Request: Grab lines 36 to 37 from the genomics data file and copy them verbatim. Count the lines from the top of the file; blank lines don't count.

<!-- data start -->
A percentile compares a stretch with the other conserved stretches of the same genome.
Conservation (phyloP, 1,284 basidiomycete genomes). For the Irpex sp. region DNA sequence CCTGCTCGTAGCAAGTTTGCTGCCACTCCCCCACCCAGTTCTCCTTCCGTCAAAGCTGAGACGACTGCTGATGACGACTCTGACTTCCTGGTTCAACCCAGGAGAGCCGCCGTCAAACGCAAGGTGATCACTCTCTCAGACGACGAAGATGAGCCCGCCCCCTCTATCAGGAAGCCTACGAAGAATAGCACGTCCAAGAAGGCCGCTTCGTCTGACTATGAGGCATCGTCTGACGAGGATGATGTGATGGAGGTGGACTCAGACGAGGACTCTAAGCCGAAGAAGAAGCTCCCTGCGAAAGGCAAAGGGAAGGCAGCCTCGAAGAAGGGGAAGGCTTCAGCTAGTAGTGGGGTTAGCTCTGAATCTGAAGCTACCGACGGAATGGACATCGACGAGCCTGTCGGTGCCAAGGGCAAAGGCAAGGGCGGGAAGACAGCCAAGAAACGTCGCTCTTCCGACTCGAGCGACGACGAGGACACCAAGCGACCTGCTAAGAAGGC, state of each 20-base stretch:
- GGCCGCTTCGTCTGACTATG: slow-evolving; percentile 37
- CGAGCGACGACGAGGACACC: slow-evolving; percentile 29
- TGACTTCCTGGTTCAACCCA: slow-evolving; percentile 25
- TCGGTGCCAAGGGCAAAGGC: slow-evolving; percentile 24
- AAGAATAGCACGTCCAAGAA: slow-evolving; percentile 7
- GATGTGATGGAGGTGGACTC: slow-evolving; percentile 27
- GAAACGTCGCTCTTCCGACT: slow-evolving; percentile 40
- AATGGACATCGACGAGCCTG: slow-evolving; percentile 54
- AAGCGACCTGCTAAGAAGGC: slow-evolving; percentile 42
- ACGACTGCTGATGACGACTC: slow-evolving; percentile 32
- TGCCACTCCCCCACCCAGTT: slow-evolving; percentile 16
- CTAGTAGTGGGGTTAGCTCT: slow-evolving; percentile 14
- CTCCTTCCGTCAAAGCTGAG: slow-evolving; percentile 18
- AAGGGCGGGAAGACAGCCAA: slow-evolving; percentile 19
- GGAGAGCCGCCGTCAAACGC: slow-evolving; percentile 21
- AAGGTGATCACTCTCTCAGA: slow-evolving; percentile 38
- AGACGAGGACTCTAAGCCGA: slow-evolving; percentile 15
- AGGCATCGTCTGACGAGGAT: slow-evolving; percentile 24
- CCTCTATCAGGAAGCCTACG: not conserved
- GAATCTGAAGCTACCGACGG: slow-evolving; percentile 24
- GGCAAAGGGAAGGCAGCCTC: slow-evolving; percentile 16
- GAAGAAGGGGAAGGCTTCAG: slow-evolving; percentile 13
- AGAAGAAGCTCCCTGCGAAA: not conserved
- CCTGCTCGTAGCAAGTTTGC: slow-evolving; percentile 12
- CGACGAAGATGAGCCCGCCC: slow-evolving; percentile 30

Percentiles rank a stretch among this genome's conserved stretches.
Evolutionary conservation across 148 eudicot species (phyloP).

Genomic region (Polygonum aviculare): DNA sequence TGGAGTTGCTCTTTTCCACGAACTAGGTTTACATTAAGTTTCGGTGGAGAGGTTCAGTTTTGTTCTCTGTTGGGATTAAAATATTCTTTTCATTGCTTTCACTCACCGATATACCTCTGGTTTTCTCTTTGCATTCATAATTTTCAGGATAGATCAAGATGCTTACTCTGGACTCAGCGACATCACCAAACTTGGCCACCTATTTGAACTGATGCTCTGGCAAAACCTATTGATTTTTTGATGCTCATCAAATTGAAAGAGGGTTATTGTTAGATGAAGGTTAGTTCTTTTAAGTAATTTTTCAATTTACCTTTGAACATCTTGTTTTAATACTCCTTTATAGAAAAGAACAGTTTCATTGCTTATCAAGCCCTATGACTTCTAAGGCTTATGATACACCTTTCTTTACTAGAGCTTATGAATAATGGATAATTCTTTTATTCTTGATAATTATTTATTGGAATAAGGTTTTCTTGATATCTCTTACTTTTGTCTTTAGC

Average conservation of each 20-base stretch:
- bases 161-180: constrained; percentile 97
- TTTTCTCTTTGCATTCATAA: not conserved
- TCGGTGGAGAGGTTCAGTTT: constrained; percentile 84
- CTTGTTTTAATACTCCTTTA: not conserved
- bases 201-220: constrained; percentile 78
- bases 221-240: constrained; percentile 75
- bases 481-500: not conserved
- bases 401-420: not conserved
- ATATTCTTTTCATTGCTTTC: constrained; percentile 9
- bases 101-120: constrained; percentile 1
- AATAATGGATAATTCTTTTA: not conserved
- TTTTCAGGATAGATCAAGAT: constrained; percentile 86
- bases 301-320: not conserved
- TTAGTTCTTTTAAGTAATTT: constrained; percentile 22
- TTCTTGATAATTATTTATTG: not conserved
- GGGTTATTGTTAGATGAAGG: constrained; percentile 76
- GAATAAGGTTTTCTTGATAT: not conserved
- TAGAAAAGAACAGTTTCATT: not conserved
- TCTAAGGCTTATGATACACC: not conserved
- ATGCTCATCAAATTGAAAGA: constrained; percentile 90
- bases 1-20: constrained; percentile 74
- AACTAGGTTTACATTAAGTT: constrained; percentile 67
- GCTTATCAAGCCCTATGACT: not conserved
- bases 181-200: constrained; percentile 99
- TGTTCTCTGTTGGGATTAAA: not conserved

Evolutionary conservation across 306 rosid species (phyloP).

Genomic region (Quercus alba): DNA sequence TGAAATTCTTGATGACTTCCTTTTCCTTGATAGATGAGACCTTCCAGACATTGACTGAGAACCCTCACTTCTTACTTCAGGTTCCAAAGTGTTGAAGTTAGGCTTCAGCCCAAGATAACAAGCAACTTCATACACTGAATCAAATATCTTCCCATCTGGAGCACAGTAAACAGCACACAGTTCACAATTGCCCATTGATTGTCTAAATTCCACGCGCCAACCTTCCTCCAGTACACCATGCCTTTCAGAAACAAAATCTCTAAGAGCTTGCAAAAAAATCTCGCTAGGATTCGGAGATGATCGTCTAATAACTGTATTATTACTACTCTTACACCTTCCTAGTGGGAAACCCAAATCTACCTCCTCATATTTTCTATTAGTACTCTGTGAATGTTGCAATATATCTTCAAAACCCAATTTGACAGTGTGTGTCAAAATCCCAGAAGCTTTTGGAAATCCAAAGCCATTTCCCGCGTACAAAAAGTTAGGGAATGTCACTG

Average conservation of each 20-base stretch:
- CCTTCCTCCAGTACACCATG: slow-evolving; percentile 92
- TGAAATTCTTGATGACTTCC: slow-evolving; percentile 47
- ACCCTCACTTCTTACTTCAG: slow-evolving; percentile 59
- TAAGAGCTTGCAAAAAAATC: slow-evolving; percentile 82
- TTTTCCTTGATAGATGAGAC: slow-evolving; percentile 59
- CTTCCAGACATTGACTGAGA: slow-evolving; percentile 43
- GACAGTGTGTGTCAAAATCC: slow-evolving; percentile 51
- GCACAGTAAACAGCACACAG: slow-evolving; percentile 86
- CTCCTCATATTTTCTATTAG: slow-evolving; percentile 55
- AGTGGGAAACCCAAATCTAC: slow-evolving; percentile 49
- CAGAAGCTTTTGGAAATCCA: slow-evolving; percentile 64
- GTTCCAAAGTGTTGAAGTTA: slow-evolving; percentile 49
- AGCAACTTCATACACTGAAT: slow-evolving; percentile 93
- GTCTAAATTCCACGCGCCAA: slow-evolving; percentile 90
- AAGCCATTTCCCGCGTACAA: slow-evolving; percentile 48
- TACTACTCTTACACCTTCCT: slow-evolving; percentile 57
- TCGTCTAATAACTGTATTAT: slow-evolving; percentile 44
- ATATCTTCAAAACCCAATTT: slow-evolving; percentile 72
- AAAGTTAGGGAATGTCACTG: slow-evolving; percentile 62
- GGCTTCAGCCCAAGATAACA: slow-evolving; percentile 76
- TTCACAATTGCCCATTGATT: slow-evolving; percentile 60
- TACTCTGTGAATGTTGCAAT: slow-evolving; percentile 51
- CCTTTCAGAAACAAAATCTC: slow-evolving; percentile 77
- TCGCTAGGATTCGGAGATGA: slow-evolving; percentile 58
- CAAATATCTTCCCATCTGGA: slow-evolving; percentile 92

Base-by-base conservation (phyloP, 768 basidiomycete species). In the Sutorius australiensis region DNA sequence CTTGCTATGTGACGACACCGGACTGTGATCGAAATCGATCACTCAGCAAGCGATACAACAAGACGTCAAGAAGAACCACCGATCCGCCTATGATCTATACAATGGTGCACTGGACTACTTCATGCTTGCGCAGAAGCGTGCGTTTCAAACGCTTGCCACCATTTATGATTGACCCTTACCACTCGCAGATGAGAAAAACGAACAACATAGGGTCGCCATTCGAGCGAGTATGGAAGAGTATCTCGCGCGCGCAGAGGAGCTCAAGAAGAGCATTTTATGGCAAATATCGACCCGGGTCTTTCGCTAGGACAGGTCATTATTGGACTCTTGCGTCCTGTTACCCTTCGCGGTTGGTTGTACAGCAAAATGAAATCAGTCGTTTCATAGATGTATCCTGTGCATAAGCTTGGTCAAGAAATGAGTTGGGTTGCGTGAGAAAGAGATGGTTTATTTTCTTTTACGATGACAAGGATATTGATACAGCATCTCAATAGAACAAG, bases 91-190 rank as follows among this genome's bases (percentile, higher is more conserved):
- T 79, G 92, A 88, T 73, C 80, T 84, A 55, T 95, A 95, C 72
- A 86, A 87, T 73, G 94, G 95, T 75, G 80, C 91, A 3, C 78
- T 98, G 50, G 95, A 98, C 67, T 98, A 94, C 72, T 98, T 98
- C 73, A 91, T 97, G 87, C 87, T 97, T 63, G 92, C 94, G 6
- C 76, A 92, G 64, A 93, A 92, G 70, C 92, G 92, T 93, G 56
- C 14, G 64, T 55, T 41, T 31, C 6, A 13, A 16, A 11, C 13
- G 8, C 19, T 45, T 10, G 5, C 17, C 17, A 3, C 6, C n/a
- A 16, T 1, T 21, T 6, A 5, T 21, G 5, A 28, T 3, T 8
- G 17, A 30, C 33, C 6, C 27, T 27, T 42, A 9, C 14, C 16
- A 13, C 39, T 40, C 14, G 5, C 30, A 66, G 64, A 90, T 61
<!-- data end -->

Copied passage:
- bases 201-220: constrained; percentile 78
- bases 221-240: constrained; percentile 75